The prices listed in parenthesis below are in US dollars and assume that the Aurum is obtained through the purchase and conversion of standard priced PLEX. The price range depends on which PLEX package is selected, and even lower prices can be obtained during any of our many PLEX sales.
- Frigate paint; around 45 AURUM (~$0.23-$0.26) for a single application
- Battleship paint; around 350 AURUM (~$1.75-$2.00) for a single application
When I say “around” I mean that we will of course want to experiment with the price ranges and perhaps offer super cheap or super expensive variants in the future. Also, reminder, the ships must also be combined with the blueprints, so there’s a cost of obtaining the original ship to factor in.As we obtain more data and expand upon the ship skinning system, the prices of skins may of course change.
Is that a Woop Woop I hear?
As mentioned above, we are also introducing one ship skin available purely through in-game methods in Rubicon 1.3. We expect that if we continue to expand the skinning system we will introduce many skins obtained through many different methods, and this ship will serve as the first test of one of those methods.In Rubicon 1.3 players will be able to obtain blueprints from the CONCORD LP store that will convert a Federation Navy Comet into the much anticipated Police Pursuit Comet!
The Police Pursuit Comet blueprint will cost 3,000 CONCORD LP and 3,000,000 ISK and can be purchased in any station with a CONCORD LP store. CONCORD LP is obtained by fighting off the Sansha incursions that occasionally appear in all areas of space.The blueprint for the Police Pursuit Comet will work in exactly the same way as the other ship skin blueprints, and like the other skinned ships the Police Comet will have exactly the same stats as its Federation Navy brother. We are very happy to be able to reintroduce this skin, flashing lights and all, back into the EVE Universe where it can be enjoyed by one and all.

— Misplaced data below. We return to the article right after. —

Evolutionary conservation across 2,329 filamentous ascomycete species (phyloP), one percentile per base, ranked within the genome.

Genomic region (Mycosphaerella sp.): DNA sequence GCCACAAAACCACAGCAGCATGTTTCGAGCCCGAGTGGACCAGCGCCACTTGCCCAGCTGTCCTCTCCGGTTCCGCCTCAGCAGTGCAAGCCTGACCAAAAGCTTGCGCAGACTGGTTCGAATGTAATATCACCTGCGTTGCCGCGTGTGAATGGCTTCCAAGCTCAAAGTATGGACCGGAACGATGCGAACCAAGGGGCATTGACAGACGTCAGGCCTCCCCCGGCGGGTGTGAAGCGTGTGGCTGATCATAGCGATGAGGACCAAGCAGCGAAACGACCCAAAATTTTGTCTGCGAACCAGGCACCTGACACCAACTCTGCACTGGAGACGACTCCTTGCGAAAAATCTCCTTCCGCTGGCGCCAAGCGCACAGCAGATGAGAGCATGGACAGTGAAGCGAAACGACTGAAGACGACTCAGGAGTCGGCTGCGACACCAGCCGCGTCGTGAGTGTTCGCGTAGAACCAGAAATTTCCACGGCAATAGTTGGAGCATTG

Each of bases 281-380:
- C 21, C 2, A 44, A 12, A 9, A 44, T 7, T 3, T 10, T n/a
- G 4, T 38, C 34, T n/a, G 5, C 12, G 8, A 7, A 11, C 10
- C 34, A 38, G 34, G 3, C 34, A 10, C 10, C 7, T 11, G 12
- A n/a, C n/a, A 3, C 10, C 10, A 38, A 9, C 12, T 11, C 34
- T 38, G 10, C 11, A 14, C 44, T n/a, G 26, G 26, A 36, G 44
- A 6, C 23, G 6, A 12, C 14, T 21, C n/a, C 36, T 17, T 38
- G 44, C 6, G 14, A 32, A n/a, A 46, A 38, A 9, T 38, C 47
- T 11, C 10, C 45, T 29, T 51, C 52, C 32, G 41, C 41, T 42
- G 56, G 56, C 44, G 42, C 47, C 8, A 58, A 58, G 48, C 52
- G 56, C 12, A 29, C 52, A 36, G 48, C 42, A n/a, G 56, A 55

Would you like to know more?
Since this is a pilot program intended to gather data, we went ahead and started with the simplest implementation even though that might not be the actual long-term solution.For instance, legacy technical matters prevent us from changing the skin of a ship if that ship retains its original typeID. To introduce a differently painted Rifter, we would have to create a new typeID for that Rifter, and of course it cannot be called “Rifter” since that name is already in use. So the new ship has to be called “Rifter, green edition” or something similar. And a different typeID means that it has its own market group, its own entry on the overview, etc.
Needless to say, this prototype model gets exponentially unsustainable at a larger scale. Having 24 different Rifters would mean 24 more market entries, 24 more overview entries, etc. Not very pleasant for players trying to use it or developers trying to maintain it.And speaking of market groups, the painted ships will of course be sellable for ISK on the market and in contracts, and be tradable just like any other item in EVE. The blueprint copies will also follow the normal trading rules. This will provide even more opportunities to players who wish to obtain the painted ships using their in-game ISK currency.
If this pilot program reveals that the painting of internet spaceships is indeed popular and we are able to gather enough data and thoughtful feedback, we will put some very eager programmers and designers on the task of creating a system that allows us to change the skins of ships without us having to create a new typeID to get a different color variant. The exact game design of how you’d paint your ship has not yet been decided, but we are keeping our super capital brothers and sisters and their wormhole siblings — and their inability to dock their ships — in mind.
One more point is that we have plans to move all the ships skinned in the pilot program into any new and improved skinning system, if and when that time comes, so early adopters will not suffer in any manner, other than maybe a slight cost difference if we change the structure there.
In regards to timeframes I’d like to quote a wise man that said; “Predictions are always difficult, especially about the future”.